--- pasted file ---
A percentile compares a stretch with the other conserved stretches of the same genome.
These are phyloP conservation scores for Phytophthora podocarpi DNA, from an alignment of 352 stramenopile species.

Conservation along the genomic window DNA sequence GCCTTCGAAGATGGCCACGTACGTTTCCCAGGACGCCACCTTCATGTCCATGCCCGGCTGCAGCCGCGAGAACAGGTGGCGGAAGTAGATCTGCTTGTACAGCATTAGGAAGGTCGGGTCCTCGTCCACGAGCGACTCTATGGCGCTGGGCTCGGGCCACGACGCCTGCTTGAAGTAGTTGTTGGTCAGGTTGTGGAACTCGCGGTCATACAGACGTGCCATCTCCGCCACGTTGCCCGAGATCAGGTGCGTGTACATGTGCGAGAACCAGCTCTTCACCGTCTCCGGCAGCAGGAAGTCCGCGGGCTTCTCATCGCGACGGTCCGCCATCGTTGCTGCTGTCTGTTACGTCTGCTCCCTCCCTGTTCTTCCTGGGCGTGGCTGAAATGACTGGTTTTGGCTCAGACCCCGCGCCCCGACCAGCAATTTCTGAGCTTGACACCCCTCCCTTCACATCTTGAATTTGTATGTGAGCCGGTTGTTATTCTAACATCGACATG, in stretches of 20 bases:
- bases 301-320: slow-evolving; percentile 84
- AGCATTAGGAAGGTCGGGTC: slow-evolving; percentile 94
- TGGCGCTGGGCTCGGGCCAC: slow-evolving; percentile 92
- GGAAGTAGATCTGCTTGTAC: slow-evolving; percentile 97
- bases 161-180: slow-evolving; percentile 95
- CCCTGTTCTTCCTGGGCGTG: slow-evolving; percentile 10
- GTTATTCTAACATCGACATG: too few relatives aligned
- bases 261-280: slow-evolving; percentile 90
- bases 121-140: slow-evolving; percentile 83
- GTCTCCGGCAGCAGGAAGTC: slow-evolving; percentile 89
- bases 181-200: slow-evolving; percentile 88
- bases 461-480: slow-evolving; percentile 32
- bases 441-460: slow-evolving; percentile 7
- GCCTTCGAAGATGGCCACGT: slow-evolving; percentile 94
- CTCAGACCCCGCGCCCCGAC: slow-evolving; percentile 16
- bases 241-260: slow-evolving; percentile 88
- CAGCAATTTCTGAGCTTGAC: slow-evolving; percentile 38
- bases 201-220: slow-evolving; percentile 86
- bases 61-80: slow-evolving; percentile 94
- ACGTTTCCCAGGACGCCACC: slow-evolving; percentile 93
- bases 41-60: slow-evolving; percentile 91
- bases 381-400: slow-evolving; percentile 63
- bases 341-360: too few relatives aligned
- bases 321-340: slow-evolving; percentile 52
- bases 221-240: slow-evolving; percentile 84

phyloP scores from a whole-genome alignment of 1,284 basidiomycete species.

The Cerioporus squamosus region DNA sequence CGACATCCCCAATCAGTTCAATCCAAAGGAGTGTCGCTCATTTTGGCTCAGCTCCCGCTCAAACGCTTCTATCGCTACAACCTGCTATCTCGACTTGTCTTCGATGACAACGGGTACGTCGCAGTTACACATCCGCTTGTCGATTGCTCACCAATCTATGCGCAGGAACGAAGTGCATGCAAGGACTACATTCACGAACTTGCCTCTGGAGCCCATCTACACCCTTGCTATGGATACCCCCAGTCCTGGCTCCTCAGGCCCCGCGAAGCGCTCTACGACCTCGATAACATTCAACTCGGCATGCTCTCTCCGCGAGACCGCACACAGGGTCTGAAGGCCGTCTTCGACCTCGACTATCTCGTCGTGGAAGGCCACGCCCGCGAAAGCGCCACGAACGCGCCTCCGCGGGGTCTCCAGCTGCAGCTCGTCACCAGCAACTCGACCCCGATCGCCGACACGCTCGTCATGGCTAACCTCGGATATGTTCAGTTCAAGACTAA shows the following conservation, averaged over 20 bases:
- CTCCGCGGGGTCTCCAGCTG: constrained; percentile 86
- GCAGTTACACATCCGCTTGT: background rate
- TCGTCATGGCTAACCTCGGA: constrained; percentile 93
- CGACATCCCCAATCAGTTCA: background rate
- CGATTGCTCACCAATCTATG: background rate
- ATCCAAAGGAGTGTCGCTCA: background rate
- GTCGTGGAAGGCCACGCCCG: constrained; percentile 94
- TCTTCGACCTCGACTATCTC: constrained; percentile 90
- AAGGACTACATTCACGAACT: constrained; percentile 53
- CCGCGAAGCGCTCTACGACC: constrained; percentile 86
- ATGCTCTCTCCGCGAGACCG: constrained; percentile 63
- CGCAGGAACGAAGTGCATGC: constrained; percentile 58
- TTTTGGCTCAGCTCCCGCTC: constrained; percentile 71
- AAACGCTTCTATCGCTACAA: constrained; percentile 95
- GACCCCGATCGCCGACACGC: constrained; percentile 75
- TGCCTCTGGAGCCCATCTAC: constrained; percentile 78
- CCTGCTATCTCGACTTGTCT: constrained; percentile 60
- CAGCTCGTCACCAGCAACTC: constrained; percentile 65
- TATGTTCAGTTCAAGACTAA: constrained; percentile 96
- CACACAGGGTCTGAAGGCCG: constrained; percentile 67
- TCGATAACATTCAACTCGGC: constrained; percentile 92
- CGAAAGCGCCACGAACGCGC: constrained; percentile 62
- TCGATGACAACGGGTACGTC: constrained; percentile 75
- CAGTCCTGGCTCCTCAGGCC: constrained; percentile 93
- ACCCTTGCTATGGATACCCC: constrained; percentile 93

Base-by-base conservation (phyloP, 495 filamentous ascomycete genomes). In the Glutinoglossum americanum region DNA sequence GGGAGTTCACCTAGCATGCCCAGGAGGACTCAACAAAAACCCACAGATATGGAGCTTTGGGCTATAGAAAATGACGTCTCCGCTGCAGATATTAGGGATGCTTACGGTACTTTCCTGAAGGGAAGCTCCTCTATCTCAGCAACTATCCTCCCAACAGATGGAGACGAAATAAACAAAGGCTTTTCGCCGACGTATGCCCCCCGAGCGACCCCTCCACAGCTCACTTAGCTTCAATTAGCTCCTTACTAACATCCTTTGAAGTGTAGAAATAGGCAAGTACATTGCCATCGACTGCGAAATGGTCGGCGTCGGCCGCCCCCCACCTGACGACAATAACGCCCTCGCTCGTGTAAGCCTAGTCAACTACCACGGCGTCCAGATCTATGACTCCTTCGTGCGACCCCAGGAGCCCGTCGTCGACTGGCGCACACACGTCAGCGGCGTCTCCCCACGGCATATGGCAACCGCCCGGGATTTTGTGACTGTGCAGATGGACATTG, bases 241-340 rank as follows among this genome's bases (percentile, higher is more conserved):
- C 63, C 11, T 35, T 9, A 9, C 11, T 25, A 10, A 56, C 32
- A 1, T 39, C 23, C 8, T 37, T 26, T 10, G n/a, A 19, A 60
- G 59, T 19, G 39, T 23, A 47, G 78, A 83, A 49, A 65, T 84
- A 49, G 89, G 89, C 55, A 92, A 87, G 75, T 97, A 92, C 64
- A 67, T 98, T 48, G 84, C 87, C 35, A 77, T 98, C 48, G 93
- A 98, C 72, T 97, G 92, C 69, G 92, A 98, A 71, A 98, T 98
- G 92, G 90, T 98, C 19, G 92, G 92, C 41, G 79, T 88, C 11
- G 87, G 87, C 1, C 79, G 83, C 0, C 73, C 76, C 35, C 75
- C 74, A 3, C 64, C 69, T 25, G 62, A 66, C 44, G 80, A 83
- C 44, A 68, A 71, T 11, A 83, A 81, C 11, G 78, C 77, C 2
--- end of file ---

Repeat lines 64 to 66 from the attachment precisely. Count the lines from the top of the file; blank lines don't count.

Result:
- G 87, G 87, C 1, C 79, G 83, C 0, C 73, C 76, C 35, C 75
- C 74, A 3, C 64, C 69, T 25, G 62, A 66, C 44, G 80, A 83
- C 44, A 68, A 71, T 11, A 83, A 81, C 11, G 78, C 77, C 2